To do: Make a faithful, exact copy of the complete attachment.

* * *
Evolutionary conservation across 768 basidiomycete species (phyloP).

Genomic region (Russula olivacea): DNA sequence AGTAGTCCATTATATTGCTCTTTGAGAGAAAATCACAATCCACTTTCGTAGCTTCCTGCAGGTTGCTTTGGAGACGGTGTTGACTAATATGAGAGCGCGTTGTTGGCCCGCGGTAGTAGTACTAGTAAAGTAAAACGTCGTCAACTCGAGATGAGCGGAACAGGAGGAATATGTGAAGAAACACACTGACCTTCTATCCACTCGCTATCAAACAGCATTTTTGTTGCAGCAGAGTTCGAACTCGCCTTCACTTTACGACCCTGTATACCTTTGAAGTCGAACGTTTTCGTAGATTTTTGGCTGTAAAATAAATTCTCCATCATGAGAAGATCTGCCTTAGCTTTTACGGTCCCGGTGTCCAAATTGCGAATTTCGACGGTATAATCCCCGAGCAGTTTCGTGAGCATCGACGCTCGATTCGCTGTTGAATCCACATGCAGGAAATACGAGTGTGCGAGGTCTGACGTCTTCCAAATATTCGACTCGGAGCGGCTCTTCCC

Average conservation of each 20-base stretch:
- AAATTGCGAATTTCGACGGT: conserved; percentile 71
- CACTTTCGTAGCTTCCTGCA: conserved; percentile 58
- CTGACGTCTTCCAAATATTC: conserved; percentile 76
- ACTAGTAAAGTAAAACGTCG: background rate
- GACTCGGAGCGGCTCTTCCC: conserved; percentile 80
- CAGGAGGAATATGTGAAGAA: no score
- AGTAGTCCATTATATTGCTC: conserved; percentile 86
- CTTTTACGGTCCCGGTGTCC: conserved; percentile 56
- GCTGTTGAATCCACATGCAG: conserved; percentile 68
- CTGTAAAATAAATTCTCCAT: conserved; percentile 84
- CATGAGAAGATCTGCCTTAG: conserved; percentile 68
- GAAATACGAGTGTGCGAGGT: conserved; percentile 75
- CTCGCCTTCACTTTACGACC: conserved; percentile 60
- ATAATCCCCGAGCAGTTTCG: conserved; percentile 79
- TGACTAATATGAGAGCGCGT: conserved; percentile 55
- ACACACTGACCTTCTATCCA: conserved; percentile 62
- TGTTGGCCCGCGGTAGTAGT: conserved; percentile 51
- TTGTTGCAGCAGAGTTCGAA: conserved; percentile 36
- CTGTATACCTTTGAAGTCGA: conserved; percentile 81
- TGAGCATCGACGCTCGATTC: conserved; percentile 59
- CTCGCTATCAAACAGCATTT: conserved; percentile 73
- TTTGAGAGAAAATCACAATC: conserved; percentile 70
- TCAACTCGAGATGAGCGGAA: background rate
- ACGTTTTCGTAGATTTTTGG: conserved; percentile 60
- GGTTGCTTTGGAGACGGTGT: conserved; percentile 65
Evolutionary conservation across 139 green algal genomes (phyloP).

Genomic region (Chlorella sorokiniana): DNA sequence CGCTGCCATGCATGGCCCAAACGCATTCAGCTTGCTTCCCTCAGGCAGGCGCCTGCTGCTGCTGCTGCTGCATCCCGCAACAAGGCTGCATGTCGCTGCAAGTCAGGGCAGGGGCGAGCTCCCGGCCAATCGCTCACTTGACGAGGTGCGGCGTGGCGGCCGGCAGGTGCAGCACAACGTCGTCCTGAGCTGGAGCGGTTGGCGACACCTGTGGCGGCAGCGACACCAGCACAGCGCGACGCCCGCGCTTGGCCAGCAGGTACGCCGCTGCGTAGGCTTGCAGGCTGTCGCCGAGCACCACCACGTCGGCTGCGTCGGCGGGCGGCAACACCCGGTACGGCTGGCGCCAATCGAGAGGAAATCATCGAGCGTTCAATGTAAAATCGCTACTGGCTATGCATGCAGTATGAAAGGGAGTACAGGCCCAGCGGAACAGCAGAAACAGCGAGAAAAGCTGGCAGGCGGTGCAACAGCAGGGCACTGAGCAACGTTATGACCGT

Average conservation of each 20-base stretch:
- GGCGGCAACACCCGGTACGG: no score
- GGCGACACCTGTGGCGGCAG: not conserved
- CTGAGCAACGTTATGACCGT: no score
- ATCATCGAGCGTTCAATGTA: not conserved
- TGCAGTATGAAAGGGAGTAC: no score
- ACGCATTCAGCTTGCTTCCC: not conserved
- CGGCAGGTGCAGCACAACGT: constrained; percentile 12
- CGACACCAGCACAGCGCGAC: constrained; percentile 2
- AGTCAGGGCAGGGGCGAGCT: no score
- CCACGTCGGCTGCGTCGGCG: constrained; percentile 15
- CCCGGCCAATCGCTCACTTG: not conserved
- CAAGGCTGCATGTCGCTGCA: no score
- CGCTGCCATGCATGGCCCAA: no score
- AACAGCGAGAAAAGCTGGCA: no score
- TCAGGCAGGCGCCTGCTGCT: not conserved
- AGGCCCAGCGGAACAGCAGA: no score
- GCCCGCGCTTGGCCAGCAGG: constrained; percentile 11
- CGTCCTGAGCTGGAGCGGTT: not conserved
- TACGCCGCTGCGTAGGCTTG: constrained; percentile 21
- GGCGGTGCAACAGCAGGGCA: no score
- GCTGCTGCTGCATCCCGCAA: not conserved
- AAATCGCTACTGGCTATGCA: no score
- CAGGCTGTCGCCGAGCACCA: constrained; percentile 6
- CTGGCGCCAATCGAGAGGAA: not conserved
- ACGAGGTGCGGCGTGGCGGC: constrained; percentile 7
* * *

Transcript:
Evolutionary conservation across 768 basidiomycete species (phyloP).

Genomic region (Russula olivacea): DNA sequence AGTAGTCCATTATATTGCTCTTTGAGAGAAAATCACAATCCACTTTCGTAGCTTCCTGCAGGTTGCTTTGGAGACGGTGTTGACTAATATGAGAGCGCGTTGTTGGCCCGCGGTAGTAGTACTAGTAAAGTAAAACGTCGTCAACTCGAGATGAGCGGAACAGGAGGAATATGTGAAGAAACACACTGACCTTCTATCCACTCGCTATCAAACAGCATTTTTGTTGCAGCAGAGTTCGAACTCGCCTTCACTTTACGACCCTGTATACCTTTGAAGTCGAACGTTTTCGTAGATTTTTGGCTGTAAAATAAATTCTCCATCATGAGAAGATCTGCCTTAGCTTTTACGGTCCCGGTGTCCAAATTGCGAATTTCGACGGTATAATCCCCGAGCAGTTTCGTGAGCATCGACGCTCGATTCGCTGTTGAATCCACATGCAGGAAATACGAGTGTGCGAGGTCTGACGTCTTCCAAATATTCGACTCGGAGCGGCTCTTCCC

Average conservation of each 20-base stretch:
- AAATTGCGAATTTCGACGGT: conserved; percentile 71
- CACTTTCGTAGCTTCCTGCA: conserved; percentile 58
- CTGACGTCTTCCAAATATTC: conserved; percentile 76
- ACTAGTAAAGTAAAACGTCG: background rate
- GACTCGGAGCGGCTCTTCCC: conserved; percentile 80
- CAGGAGGAATATGTGAAGAA: no score
- AGTAGTCCATTATATTGCTC: conserved; percentile 86
- CTTTTACGGTCCCGGTGTCC: conserved; percentile 56
- GCTGTTGAATCCACATGCAG: conserved; percentile 68
- CTGTAAAATAAATTCTCCAT: conserved; percentile 84
- CATGAGAAGATCTGCCTTAG: conserved; percentile 68
- GAAATACGAGTGTGCGAGGT: conserved; percentile 75
- CTCGCCTTCACTTTACGACC: conserved; percentile 60
- ATAATCCCCGAGCAGTTTCG: conserved; percentile 79
- TGACTAATATGAGAGCGCGT: conserved; percentile 55
- ACACACTGACCTTCTATCCA: conserved; percentile 62
- TGTTGGCCCGCGGTAGTAGT: conserved; percentile 51
- TTGTTGCAGCAGAGTTCGAA: conserved; percentile 36
- CTGTATACCTTTGAAGTCGA: conserved; percentile 81
- TGAGCATCGACGCTCGATTC: conserved; percentile 59
- CTCGCTATCAAACAGCATTT: conserved; percentile 73
- TTTGAGAGAAAATCACAATC: conserved; percentile 70
- TCAACTCGAGATGAGCGGAA: background rate
- ACGTTTTCGTAGATTTTTGG: conserved; percentile 60
- GGTTGCTTTGGAGACGGTGT: conserved; percentile 65
Evolutionary conservation across 139 green algal genomes (phyloP).

Genomic region (Chlorella sorokiniana): DNA sequence CGCTGCCATGCATGGCCCAAACGCATTCAGCTTGCTTCCCTCAGGCAGGCGCCTGCTGCTGCTGCTGCTGCATCCCGCAACAAGGCTGCATGTCGCTGCAAGTCAGGGCAGGGGCGAGCTCCCGGCCAATCGCTCACTTGACGAGGTGCGGCGTGGCGGCCGGCAGGTGCAGCACAACGTCGTCCTGAGCTGGAGCGGTTGGCGACACCTGTGGCGGCAGCGACACCAGCACAGCGCGACGCCCGCGCTTGGCCAGCAGGTACGCCGCTGCGTAGGCTTGCAGGCTGTCGCCGAGCACCACCACGTCGGCTGCGTCGGCGGGCGGCAACACCCGGTACGGCTGGCGCCAATCGAGAGGAAATCATCGAGCGTTCAATGTAAAATCGCTACTGGCTATGCATGCAGTATGAAAGGGAGTACAGGCCCAGCGGAACAGCAGAAACAGCGAGAAAAGCTGGCAGGCGGTGCAACAGCAGGGCACTGAGCAACGTTATGACCGT

Average conservation of each 20-base stretch:
- GGCGGCAACACCCGGTACGG: no score
- GGCGACACCTGTGGCGGCAG: not conserved
- CTGAGCAACGTTATGACCGT: no score
- ATCATCGAGCGTTCAATGTA: not conserved
- TGCAGTATGAAAGGGAGTAC: no score
- ACGCATTCAGCTTGCTTCCC: not conserved
- CGGCAGGTGCAGCACAACGT: constrained; percentile 12
- CGACACCAGCACAGCGCGAC: constrained; percentile 2
- AGTCAGGGCAGGGGCGAGCT: no score
- CCACGTCGGCTGCGTCGGCG: constrained; percentile 15
- CCCGGCCAATCGCTCACTTG: not conserved
- CAAGGCTGCATGTCGCTGCA: no score
- CGCTGCCATGCATGGCCCAA: no score
- AACAGCGAGAAAAGCTGGCA: no score
- TCAGGCAGGCGCCTGCTGCT: not conserved
- AGGCCCAGCGGAACAGCAGA: no score
- GCCCGCGCTTGGCCAGCAGG: constrained; percentile 11
- CGTCCTGAGCTGGAGCGGTT: not conserved
- TACGCCGCTGCGTAGGCTTG: constrained; percentile 21
- GGCGGTGCAACAGCAGGGCA: no score
- GCTGCTGCTGCATCCCGCAA: not conserved
- AAATCGCTACTGGCTATGCA: no score
- CAGGCTGTCGCCGAGCACCA: constrained; percentile 6
- CTGGCGCCAATCGAGAGGAA: not conserved
- ACGAGGTGCGGCGTGGCGGC: constrained; percentile 7